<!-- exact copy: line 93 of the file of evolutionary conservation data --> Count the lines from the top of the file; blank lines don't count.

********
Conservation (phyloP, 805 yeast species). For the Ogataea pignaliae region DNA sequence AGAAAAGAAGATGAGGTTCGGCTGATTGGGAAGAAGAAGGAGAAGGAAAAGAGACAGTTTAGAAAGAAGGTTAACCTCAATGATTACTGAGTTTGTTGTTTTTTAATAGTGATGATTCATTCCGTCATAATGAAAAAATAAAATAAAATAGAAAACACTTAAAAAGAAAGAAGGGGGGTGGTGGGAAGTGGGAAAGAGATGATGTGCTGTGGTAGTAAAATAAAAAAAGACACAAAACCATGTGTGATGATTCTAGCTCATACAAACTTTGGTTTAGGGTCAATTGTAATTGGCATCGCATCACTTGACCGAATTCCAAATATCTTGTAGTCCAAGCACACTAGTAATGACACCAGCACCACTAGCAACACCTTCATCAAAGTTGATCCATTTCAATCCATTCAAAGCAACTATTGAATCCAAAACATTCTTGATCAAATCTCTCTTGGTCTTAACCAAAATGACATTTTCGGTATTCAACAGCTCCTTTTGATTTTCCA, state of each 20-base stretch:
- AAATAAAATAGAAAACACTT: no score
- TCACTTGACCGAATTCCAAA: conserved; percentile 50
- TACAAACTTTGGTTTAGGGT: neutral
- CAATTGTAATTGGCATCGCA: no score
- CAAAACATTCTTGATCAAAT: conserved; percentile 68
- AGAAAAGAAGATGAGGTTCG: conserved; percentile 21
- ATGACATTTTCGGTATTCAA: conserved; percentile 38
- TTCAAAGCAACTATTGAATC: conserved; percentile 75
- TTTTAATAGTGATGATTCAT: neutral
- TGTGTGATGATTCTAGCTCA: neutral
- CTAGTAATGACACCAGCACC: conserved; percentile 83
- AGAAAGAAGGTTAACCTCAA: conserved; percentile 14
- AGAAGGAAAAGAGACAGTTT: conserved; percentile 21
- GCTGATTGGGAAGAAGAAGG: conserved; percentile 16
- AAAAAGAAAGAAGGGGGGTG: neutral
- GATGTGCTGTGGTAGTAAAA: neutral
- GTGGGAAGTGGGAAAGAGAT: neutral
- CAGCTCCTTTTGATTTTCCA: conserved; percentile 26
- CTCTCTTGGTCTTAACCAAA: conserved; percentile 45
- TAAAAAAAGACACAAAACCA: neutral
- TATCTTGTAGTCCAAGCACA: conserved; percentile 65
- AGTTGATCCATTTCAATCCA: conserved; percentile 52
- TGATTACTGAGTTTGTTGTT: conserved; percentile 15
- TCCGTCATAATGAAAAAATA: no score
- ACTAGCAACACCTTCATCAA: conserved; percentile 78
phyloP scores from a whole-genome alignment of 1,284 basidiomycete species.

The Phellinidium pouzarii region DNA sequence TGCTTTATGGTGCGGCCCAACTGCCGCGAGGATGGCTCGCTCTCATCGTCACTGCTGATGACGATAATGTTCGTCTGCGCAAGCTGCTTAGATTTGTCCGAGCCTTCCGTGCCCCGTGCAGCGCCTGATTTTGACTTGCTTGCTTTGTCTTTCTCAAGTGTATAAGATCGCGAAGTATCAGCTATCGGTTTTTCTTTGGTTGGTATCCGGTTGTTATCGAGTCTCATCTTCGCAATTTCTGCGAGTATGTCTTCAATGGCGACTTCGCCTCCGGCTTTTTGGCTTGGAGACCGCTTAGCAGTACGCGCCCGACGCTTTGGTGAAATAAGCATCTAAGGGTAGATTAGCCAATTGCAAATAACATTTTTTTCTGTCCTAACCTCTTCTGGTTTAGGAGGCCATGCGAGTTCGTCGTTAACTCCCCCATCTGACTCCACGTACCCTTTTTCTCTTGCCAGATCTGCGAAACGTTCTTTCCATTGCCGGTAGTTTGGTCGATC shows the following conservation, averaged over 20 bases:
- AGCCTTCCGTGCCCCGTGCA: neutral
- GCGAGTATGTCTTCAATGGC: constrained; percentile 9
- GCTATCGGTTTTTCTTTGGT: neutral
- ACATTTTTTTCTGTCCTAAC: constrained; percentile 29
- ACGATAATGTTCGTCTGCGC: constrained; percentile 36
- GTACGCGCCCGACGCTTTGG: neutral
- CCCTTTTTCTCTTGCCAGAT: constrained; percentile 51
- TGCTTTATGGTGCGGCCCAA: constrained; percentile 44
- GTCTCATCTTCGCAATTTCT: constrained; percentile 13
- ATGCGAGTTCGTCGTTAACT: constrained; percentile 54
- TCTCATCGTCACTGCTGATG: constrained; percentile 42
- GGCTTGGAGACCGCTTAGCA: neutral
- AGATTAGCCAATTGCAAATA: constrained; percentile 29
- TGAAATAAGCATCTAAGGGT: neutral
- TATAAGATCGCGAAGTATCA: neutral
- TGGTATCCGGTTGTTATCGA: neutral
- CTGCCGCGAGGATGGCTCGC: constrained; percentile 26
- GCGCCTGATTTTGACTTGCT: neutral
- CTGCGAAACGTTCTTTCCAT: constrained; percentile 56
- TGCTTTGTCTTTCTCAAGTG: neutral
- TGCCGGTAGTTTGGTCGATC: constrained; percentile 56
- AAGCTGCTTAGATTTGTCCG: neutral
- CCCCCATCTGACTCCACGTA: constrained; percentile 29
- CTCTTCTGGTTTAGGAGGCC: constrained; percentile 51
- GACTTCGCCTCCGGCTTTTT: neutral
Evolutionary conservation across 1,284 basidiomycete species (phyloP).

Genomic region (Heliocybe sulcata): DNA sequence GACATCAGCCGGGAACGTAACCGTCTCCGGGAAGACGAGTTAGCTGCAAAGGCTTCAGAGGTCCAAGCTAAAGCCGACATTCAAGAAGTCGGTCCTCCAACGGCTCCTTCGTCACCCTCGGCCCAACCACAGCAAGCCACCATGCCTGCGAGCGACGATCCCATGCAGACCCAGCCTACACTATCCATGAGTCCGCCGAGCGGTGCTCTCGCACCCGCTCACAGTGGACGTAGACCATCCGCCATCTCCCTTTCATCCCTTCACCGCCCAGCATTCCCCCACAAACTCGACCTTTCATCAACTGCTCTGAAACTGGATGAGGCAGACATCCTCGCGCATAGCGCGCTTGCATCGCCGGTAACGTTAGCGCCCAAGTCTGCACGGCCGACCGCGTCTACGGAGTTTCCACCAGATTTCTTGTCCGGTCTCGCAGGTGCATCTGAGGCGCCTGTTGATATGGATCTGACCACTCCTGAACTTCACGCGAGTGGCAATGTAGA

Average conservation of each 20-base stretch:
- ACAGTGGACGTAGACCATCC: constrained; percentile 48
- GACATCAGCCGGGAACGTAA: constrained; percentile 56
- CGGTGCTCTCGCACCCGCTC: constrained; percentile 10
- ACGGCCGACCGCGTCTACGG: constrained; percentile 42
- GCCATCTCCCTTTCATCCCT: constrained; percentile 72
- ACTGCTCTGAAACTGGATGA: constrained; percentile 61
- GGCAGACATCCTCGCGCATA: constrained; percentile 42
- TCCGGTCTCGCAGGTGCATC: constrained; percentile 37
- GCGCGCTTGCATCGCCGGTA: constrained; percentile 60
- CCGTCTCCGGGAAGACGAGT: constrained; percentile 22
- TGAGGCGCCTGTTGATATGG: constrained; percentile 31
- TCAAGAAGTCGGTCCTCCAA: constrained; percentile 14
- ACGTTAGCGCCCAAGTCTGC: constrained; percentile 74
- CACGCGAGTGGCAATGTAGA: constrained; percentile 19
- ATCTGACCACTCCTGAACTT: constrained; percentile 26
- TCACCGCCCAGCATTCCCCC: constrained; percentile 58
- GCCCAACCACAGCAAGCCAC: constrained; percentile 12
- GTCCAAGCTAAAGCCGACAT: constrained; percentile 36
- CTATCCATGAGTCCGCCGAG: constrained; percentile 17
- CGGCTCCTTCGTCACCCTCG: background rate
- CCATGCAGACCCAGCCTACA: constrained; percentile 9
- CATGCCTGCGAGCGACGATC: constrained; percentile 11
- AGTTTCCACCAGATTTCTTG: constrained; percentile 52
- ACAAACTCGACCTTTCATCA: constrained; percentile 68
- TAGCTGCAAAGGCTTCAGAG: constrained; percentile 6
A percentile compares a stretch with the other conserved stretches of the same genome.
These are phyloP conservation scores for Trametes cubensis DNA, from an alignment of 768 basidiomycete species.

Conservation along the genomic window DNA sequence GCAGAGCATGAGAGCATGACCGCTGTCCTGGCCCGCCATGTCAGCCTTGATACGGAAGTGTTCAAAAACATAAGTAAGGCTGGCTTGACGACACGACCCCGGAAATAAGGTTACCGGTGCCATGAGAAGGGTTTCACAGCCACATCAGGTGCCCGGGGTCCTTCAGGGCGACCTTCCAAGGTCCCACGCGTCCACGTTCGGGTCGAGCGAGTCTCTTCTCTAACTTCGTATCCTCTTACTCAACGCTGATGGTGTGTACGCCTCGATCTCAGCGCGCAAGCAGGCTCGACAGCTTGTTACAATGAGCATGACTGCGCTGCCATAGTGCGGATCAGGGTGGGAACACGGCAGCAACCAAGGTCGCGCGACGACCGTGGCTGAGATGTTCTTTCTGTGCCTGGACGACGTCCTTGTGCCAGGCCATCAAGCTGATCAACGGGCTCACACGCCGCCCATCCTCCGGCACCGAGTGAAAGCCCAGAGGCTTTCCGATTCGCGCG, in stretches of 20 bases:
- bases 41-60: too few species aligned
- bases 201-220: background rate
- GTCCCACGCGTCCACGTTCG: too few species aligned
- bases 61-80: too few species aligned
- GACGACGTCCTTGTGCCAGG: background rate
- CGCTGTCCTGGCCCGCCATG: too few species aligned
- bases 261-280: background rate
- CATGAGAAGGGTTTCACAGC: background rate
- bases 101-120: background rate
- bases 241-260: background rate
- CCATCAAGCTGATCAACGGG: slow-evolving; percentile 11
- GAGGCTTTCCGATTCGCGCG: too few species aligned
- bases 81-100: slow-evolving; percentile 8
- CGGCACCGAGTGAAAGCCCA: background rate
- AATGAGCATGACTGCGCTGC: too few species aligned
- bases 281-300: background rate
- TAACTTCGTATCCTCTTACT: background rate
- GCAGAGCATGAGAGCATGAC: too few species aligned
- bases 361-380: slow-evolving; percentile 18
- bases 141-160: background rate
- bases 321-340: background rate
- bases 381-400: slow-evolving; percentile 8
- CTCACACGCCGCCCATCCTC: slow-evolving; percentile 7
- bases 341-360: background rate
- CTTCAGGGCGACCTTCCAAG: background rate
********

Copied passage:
- bases 101-120: background rate